Heading Logo

Why are mortgage rates increasing?

Published: December 2, 2016 4:00 AM
  • 1 of 1 Photos | View More Photos

According toFreddie Mac'slatestPrimary Mortgage Market Survey, the 30-year fixed rate mortgage interest rate jumped up to 3.94% last week. Interest rates had been hovering around 3.5 percent since June, and many are wondering why there has been such a significant increase so quickly.

Why did rates go up?

Whenever there is a presidential election, there is uncertainty in the markets as to who will win. One way that this is noticeable is through the actions of investors. As we get closer to the first Tuesday of November, many investors pull their funds from the more volatile and less predictive stock market and instead, choose to invest in Treasury Bonds.

When this happens, the interest rate on Treasury Bonds does not have to be as high to entice investors to buy them, so interest rates go down. Once the elections are over and a president has been elected, investors return to the stock market and other investments, leaving the Treasury to raise rates to make bonds more attractive again.

Simply put, the better the economy, the higher interest rates will go. For a more detailed explanation of the many factors that contribute to whether interest rates go up or down, you can follow this link toInvestopedia.

[Article continues below]

The Good News

Even though rates are closer to 4 percent than they have been in nearly 6 months, they are still slightly below where we started 2016, at 3.97 percent.

The great news is that even at 4 percent, rates are still significantly lower than they have been over the last 4 decades, as you can see in the chart.

Any increase in interest rate will impact your monthly housing costs when you secure a mortgage to buy your home. A recent Wall Street Journal article points out that,"While still only roughly half the average over the past 45 years, according to Freddie Mac, the quick rise has lenders worried that home loans could become more expensive far sooner than anticipated."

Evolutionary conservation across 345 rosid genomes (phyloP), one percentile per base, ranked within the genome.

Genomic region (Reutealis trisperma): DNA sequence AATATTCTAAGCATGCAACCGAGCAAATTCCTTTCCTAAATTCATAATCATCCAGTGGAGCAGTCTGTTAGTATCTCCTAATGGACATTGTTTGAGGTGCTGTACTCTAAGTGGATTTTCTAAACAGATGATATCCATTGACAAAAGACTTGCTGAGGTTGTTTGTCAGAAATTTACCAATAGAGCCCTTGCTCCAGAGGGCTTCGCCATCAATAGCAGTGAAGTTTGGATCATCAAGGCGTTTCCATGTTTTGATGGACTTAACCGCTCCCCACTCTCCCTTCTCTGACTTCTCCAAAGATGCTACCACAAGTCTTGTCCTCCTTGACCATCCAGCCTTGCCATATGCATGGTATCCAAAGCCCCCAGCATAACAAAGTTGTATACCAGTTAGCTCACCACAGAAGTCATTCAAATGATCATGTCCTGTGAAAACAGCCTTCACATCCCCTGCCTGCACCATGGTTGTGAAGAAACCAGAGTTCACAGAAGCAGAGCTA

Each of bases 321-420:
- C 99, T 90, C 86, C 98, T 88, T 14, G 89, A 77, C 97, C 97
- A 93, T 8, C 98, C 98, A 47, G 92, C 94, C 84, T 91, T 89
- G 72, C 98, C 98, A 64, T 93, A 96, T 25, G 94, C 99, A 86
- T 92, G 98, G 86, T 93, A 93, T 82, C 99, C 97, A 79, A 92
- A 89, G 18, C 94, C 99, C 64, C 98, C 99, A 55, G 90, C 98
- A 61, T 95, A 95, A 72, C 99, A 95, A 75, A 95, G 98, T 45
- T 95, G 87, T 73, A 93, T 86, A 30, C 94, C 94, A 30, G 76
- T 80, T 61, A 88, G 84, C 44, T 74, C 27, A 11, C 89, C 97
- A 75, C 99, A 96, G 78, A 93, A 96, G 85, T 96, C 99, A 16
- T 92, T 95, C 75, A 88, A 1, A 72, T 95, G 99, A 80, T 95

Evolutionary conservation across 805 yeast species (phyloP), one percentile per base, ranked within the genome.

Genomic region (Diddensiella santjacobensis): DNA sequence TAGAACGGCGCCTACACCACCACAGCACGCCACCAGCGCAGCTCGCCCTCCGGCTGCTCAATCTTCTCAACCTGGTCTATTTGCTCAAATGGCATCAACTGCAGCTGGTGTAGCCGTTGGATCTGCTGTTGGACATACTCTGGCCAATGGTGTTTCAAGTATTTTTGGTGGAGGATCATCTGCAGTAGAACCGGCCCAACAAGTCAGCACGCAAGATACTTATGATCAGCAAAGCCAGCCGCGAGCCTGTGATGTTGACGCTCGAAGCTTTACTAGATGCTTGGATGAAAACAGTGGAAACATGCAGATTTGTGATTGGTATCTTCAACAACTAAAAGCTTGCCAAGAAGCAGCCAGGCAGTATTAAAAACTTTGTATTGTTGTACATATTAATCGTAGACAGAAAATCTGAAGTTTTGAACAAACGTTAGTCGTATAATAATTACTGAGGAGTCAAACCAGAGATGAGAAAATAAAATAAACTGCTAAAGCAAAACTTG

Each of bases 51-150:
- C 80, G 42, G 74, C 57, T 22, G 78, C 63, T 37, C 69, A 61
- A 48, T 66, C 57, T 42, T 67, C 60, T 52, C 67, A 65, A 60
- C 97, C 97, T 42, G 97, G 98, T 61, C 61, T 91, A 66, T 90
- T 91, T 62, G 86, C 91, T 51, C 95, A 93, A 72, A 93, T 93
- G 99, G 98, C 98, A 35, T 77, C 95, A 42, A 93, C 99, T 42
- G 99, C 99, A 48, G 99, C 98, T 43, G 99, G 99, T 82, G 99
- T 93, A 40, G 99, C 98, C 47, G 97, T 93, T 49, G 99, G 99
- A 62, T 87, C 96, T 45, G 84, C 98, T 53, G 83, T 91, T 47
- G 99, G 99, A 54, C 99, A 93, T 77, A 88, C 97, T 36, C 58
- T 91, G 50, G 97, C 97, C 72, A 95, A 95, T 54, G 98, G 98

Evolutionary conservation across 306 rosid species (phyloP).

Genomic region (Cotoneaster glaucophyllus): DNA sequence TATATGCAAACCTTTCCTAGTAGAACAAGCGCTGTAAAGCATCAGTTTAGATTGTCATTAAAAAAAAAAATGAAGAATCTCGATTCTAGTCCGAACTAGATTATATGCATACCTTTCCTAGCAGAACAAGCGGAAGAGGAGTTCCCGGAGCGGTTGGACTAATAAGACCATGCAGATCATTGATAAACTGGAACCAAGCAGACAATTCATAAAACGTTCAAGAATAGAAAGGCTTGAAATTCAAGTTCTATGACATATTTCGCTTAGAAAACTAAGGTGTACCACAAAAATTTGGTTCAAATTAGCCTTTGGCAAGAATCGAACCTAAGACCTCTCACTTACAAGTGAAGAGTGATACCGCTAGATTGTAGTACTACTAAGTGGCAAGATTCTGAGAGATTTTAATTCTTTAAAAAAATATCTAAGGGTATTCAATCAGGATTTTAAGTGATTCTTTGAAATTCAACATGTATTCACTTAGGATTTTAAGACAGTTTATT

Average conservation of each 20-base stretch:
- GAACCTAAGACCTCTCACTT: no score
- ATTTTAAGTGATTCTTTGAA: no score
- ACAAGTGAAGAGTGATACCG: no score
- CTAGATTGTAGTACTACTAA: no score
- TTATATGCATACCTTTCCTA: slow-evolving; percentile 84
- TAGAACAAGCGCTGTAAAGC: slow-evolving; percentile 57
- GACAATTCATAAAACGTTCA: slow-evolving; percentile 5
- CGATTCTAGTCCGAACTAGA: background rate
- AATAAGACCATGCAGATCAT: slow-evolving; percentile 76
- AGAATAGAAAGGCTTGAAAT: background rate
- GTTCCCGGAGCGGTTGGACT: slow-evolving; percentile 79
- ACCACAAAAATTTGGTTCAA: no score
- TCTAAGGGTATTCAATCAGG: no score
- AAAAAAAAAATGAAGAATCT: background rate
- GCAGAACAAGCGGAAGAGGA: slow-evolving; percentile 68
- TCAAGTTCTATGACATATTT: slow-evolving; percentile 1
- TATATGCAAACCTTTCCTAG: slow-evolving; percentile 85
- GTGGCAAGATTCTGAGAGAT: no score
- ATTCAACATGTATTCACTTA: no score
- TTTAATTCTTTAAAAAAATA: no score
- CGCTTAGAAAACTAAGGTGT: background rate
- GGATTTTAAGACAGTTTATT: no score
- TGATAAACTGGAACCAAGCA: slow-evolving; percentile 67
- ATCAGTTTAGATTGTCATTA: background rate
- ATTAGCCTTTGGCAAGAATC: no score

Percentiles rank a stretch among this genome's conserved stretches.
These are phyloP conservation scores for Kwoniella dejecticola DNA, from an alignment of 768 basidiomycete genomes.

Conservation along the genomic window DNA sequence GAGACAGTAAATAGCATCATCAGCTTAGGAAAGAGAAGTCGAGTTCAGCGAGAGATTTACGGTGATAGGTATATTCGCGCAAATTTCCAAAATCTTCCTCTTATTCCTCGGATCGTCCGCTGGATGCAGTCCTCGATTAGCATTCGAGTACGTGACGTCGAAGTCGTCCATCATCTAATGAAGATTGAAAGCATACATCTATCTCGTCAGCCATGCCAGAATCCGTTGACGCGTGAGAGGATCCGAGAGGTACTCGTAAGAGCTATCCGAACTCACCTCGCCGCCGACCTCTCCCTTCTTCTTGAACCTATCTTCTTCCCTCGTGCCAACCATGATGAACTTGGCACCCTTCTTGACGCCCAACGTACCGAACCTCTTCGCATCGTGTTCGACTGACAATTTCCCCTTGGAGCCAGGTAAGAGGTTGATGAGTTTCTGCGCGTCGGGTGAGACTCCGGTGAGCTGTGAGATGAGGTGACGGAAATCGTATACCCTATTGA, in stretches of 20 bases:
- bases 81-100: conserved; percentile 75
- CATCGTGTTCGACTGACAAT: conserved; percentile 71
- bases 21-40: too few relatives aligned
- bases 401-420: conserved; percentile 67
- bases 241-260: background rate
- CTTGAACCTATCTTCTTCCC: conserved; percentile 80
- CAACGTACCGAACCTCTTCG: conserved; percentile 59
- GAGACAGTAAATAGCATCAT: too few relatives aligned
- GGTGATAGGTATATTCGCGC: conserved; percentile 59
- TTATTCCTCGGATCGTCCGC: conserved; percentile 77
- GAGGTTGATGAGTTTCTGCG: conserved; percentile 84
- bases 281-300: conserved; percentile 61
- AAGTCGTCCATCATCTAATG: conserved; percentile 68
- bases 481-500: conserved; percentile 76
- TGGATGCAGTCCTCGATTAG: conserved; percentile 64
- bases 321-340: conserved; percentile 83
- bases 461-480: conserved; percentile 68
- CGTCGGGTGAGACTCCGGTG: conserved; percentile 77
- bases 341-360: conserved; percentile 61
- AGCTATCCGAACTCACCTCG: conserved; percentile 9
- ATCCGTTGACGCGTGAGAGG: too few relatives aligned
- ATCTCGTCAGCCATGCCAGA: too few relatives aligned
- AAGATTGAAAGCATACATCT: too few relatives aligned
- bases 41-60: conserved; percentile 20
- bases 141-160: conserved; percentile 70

Tom Simons, aSenior Economist at Jefferies LLC,touched on another possible outcome for higher rates:

"First-time buyers look at the monthly total, at what they can afford, so if the mortgage is eaten up by a higher interest expense then there's less left over for price, for the principal. Buyers will be shopping in a lower price bracket; thus demand could shift a bit."

Bottom Line

Interest rates are impacted by many factors, and even though they have increased recently,rates would have to reach 9.1 percentfor renting to be cheaper than buying. Rates haven't been that high since January of 1995, according toFreddie Mac.

Portage County Association of Realtors, "Helping Our Neighbors & Protecting the American Dream"

Carol Foote is the president of the Portage County Association of Realtors.

Rate this article

Do you want to leave a comment?   Please Log In or Register to comment.